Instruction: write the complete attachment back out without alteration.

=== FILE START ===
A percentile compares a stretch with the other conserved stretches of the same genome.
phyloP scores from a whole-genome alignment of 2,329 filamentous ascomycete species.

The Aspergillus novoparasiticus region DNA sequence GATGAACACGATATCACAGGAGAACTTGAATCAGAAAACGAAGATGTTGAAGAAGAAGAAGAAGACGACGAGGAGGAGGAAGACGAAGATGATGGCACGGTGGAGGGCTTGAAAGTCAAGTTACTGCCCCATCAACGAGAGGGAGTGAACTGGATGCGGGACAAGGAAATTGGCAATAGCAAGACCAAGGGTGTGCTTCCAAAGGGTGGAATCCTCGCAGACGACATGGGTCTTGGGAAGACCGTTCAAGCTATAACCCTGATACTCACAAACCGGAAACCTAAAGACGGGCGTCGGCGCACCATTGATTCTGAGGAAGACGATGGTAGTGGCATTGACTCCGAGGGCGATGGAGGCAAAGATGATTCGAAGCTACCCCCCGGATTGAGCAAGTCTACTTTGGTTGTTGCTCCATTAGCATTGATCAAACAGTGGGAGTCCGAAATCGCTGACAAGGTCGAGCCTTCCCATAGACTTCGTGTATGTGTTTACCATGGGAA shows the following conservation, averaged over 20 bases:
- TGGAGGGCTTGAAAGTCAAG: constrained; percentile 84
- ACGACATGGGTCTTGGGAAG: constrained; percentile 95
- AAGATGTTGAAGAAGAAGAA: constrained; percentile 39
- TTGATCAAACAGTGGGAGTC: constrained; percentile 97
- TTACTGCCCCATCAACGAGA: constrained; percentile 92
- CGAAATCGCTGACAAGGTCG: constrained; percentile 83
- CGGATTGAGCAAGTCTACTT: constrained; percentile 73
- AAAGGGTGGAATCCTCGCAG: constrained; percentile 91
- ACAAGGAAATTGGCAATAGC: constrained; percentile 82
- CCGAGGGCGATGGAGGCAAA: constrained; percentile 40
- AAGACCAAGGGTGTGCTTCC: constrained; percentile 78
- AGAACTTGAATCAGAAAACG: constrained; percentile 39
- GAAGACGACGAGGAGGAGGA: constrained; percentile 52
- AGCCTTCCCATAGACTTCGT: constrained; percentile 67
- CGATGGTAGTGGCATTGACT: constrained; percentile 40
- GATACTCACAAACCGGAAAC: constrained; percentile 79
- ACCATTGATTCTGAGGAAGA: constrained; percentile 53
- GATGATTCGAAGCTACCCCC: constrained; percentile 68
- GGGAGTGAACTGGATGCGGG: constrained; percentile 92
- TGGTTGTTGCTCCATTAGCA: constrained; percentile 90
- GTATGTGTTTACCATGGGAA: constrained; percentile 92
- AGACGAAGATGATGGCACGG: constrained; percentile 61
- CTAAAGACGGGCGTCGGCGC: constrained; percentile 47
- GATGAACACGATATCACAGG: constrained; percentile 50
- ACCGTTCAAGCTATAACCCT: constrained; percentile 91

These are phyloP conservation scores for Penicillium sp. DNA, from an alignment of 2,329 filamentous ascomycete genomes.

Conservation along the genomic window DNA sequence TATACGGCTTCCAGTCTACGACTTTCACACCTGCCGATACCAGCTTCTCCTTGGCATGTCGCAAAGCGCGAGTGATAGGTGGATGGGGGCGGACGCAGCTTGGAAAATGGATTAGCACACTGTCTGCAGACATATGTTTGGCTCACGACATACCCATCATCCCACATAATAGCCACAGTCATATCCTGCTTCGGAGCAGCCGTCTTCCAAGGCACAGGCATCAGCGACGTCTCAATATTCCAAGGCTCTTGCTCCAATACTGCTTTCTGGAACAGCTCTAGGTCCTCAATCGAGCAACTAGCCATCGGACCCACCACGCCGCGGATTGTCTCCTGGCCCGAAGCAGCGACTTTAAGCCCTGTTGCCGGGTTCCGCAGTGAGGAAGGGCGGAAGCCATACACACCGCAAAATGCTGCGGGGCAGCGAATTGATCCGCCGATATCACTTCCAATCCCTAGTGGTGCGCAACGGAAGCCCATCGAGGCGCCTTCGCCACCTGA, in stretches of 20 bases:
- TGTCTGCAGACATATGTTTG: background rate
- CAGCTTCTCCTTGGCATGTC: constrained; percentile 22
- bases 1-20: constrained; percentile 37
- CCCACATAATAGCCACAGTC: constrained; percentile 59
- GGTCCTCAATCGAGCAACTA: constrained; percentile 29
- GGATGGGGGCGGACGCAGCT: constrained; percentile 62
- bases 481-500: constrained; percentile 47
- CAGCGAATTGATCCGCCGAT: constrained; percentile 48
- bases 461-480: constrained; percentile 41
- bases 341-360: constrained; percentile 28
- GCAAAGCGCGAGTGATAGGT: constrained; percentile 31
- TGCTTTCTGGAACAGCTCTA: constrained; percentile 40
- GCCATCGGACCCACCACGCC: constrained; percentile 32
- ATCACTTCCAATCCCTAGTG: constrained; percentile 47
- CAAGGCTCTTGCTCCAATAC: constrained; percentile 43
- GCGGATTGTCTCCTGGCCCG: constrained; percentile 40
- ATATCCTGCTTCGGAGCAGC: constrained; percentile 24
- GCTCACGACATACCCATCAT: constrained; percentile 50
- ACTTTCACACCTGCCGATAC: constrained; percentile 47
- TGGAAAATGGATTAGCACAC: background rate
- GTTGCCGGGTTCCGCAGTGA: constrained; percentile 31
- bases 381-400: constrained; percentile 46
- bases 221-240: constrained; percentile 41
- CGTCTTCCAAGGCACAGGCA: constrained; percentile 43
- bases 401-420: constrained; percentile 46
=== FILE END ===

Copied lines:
A percentile compares a stretch with the other conserved stretches of the same genome.
phyloP scores from a whole-genome alignment of 2,329 filamentous ascomycete species.

The Aspergillus novoparasiticus region DNA sequence GATGAACACGATATCACAGGAGAACTTGAATCAGAAAACGAAGATGTTGAAGAAGAAGAAGAAGACGACGAGGAGGAGGAAGACGAAGATGATGGCACGGTGGAGGGCTTGAAAGTCAAGTTACTGCCCCATCAACGAGAGGGAGTGAACTGGATGCGGGACAAGGAAATTGGCAATAGCAAGACCAAGGGTGTGCTTCCAAAGGGTGGAATCCTCGCAGACGACATGGGTCTTGGGAAGACCGTTCAAGCTATAACCCTGATACTCACAAACCGGAAACCTAAAGACGGGCGTCGGCGCACCATTGATTCTGAGGAAGACGATGGTAGTGGCATTGACTCCGAGGGCGATGGAGGCAAAGATGATTCGAAGCTACCCCCCGGATTGAGCAAGTCTACTTTGGTTGTTGCTCCATTAGCATTGATCAAACAGTGGGAGTCCGAAATCGCTGACAAGGTCGAGCCTTCCCATAGACTTCGTGTATGTGTTTACCATGGGAA shows the following conservation, averaged over 20 bases:
- TGGAGGGCTTGAAAGTCAAG: constrained; percentile 84
- ACGACATGGGTCTTGGGAAG: constrained; percentile 95
- AAGATGTTGAAGAAGAAGAA: constrained; percentile 39
- TTGATCAAACAGTGGGAGTC: constrained; percentile 97
- TTACTGCCCCATCAACGAGA: constrained; percentile 92
- CGAAATCGCTGACAAGGTCG: constrained; percentile 83
- CGGATTGAGCAAGTCTACTT: constrained; percentile 73
- AAAGGGTGGAATCCTCGCAG: constrained; percentile 91
- ACAAGGAAATTGGCAATAGC: constrained; percentile 82
- CCGAGGGCGATGGAGGCAAA: constrained; percentile 40
- AAGACCAAGGGTGTGCTTCC: constrained; percentile 78
- AGAACTTGAATCAGAAAACG: constrained; percentile 39
- GAAGACGACGAGGAGGAGGA: constrained; percentile 52
- AGCCTTCCCATAGACTTCGT: constrained; percentile 67
- CGATGGTAGTGGCATTGACT: constrained; percentile 40
- GATACTCACAAACCGGAAAC: constrained; percentile 79
- ACCATTGATTCTGAGGAAGA: constrained; percentile 53
- GATGATTCGAAGCTACCCCC: constrained; percentile 68
- GGGAGTGAACTGGATGCGGG: constrained; percentile 92
- TGGTTGTTGCTCCATTAGCA: constrained; percentile 90
- GTATGTGTTTACCATGGGAA: constrained; percentile 92
- AGACGAAGATGATGGCACGG: constrained; percentile 61
- CTAAAGACGGGCGTCGGCGC: constrained; percentile 47
- GATGAACACGATATCACAGG: constrained; percentile 50
- ACCGTTCAAGCTATAACCCT: constrained; percentile 91

These are phyloP conservation scores for Penicillium sp. DNA, from an alignment of 2,329 filamentous ascomycete genomes.

Conservation along the genomic window DNA sequence TATACGGCTTCCAGTCTACGACTTTCACACCTGCCGATACCAGCTTCTCCTTGGCATGTCGCAAAGCGCGAGTGATAGGTGGATGGGGGCGGACGCAGCTTGGAAAATGGATTAGCACACTGTCTGCAGACATATGTTTGGCTCACGACATACCCATCATCCCACATAATAGCCACAGTCATATCCTGCTTCGGAGCAGCCGTCTTCCAAGGCACAGGCATCAGCGACGTCTCAATATTCCAAGGCTCTTGCTCCAATACTGCTTTCTGGAACAGCTCTAGGTCCTCAATCGAGCAACTAGCCATCGGACCCACCACGCCGCGGATTGTCTCCTGGCCCGAAGCAGCGACTTTAAGCCCTGTTGCCGGGTTCCGCAGTGAGGAAGGGCGGAAGCCATACACACCGCAAAATGCTGCGGGGCAGCGAATTGATCCGCCGATATCACTTCCAATCCCTAGTGGTGCGCAACGGAAGCCCATCGAGGCGCCTTCGCCACCTGA, in stretches of 20 bases:
- TGTCTGCAGACATATGTTTG: background rate
- CAGCTTCTCCTTGGCATGTC: constrained; percentile 22
- bases 1-20: constrained; percentile 37
- CCCACATAATAGCCACAGTC: constrained; percentile 59
- GGTCCTCAATCGAGCAACTA: constrained; percentile 29
- GGATGGGGGCGGACGCAGCT: constrained; percentile 62
- bases 481-500: constrained; percentile 47
- CAGCGAATTGATCCGCCGAT: constrained; percentile 48
- bases 461-480: constrained; percentile 41
- bases 341-360: constrained; percentile 28
- GCAAAGCGCGAGTGATAGGT: constrained; percentile 31
- TGCTTTCTGGAACAGCTCTA: constrained; percentile 40
- GCCATCGGACCCACCACGCC: constrained; percentile 32
- ATCACTTCCAATCCCTAGTG: constrained; percentile 47
- CAAGGCTCTTGCTCCAATAC: constrained; percentile 43
- GCGGATTGTCTCCTGGCCCG: constrained; percentile 40
- ATATCCTGCTTCGGAGCAGC: constrained; percentile 24
- GCTCACGACATACCCATCAT: constrained; percentile 50
- ACTTTCACACCTGCCGATAC: constrained; percentile 47
- TGGAAAATGGATTAGCACAC: background rate
- GTTGCCGGGTTCCGCAGTGA: constrained; percentile 31
- bases 381-400: constrained; percentile 46
- bases 221-240: constrained; percentile 41
- CGTCTTCCAAGGCACAGGCA: constrained; percentile 43
- bases 401-420: constrained; percentile 46